Building a house has been a fascinating experience so far. It seems like every time I go to the construction site I am surprised by some detail that I had not expected – luckily, most of the time the surprises are good! There are things that have been clearly detailed on the house plans, and yet they come as a complete surprise when I see them installed on the house.
Last week the chimney pots were installed. Chimney pots are pipe-like structures (made of clay, metal, or masonry) that can be added to the top of a chimney in order to improve the draft, and to add height to a chimney. According to Get Your House Right (available on Amazon here) they are also useful for keeping out rain and birds. I was not even aware that we were going to have chimney pots, although checking the house plans, they have been there all along.
Driving around Atlanta this weekend, I was amazed at the number of chimney pots on the houses around town. There is a huge variety of styles, shapes, and sizes. A casual observation – most of the chimney pots seemed to be on the European style houses, not the classic Georgians or Colonials. Time is a bit tight these days to spend a day documenting the chimney pots in Atlanta, but the files on my computer provided many examples of this interesting architectural element.
I was very surprised to see chimney pots on some of the homes that I had admired for years and analyzed extensively – I truthfully had never noticed the chimney pot. Case in point: this French style house designed by Stan Dixon, which I have posted on my blog quite a few times. Note the clay chimney pots.
Here is a close up picture. Honestly, I had never noticed the chimney pots before! I like the style of this one very much. I tend to prefer the chimney pots that have a lip on the top.
The house I had featured in my Halloween post also has chimney pots; in fact, each chimney seems to have several pots. This might be because there are two flues in these chimneys; each flue gets its own chimney pot.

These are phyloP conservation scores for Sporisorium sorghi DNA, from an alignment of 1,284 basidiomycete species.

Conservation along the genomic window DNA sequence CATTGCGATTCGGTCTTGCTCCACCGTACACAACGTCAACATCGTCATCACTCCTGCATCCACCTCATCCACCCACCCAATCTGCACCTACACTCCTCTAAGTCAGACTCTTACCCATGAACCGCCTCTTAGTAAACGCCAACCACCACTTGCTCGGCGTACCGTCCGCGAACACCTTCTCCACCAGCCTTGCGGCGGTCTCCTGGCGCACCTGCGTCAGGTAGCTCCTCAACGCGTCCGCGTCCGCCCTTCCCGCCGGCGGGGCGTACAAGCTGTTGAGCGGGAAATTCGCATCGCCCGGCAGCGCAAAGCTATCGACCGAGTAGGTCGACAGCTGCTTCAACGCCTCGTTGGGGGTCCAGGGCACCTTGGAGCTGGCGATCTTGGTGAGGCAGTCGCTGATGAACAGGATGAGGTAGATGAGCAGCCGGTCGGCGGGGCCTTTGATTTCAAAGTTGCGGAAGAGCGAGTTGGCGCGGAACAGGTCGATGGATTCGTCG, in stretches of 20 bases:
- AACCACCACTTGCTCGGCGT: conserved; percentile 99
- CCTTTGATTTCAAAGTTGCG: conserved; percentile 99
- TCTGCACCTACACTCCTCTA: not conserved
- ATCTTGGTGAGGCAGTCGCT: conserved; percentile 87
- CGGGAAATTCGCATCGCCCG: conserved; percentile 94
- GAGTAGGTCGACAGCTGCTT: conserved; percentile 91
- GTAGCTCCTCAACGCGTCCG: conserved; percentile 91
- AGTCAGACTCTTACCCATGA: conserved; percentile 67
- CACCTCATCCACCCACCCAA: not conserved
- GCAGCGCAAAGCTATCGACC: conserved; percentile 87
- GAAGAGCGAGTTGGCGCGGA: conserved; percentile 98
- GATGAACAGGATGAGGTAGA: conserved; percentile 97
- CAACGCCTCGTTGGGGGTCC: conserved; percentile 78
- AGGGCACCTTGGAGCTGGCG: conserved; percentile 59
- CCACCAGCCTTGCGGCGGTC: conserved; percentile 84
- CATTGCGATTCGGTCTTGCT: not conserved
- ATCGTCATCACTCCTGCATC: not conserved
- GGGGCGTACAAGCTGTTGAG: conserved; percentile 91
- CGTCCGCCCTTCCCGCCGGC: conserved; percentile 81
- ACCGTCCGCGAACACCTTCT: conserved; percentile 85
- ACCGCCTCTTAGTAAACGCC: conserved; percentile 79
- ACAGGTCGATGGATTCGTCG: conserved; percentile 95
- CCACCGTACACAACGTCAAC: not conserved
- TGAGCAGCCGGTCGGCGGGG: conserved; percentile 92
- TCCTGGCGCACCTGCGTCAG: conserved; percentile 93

Here is a closeup, from some pictures taken during construction. I like this style too– simple, with a lip on top. Get Your House Right notes that a lip is important to give the chimney pot the right appearance. (This house was designed by Bill Baker, with construction by Benecki Fine Homes).
Note the chimney pots on this charming house, with architecture by McAlpine & Tankersley. Image via Benecki Fine Homes, who built the house (and have worked quite extensively with McAlpine & Tankersley).
A close up of the chimney pots.
A house featured in my post on Tudor architecture in Atlanta has several interesting chimney pots.
Another Tudor house featured on a post earlier this year has a charming chimney pot. Residential design by Bill Baker.
I drove by this beautiful house designed by Peter Block, and featured in Atlanta Homes & Lifestyles recently. Sure enough – a chimney pot. Photo credit Erica George Dines.
Chimney pots are frequently part of Bobby McAlpine’s designs, including the cover house of his book The Home Within Us (available on Amazon here). Interestingly, these chimney pots are two different styles. Image via Cote de Texas.
These chimneys have quite a few pots, with a large scale. They are definitely a defining architectural feature on this home. I read that one pot should be used for each flue – either this means that the house has 7 chimneys, or some of them are decorative. These chimney pots are from Superior Clay, which is one of the leading sources of clay chimney pots. Image source.
One of my favorite French Normandy style houses has subtle chimney pots; I have looked at this picture so many times, and I never noticed them before! Architecture by Pak-Heydt.
More chimney pots – very simple and subtle. Interesting that there are three on one side, two on another. Given the strong symmetry of the house, I like this small bit of asymmetry. Architecture by Pak-Heydt.
I like how the chimneys are formed on this house. The two flues are each given their own stack, topped by a chimney pot on each. Architecture by Spitzmiller & Norris.
Chimney pots come in all different sizes, scales, and designs – these small ones are very subtle, but effective.
This French style house in Houston has rain caps on the chimney pots, which is not a look that I like very much.
Checking out some chimney pots on the internet, it seems like ‘chess like’ styles are a popular option for certain styles of houses.
Although these are a bit elaborate for me, I think they look charming on this old house in England. One of the sets are castles, the other crowns.
Round chimney pots on another house in England.
Looking through my pictures, I even spotted small subtle chimney pots on La Lanterne, the country home of the president of France (on the grounds of Versailles).
Jack Arnold has European copper chimney pots in a variety of styles, for an alternative to the clay chimney pots.
Now I see chimney pots everywhere I look. Hooked on Houses has a post on the English cottage in the movie The Holiday, and I immediately noticed the chimney pots on the house!
What are your thoughts on chimney pots? Do you ever see these on houses in your area? Although chimney pots are an architectural design element that I never noticed before, I will probably always notice them from now on!
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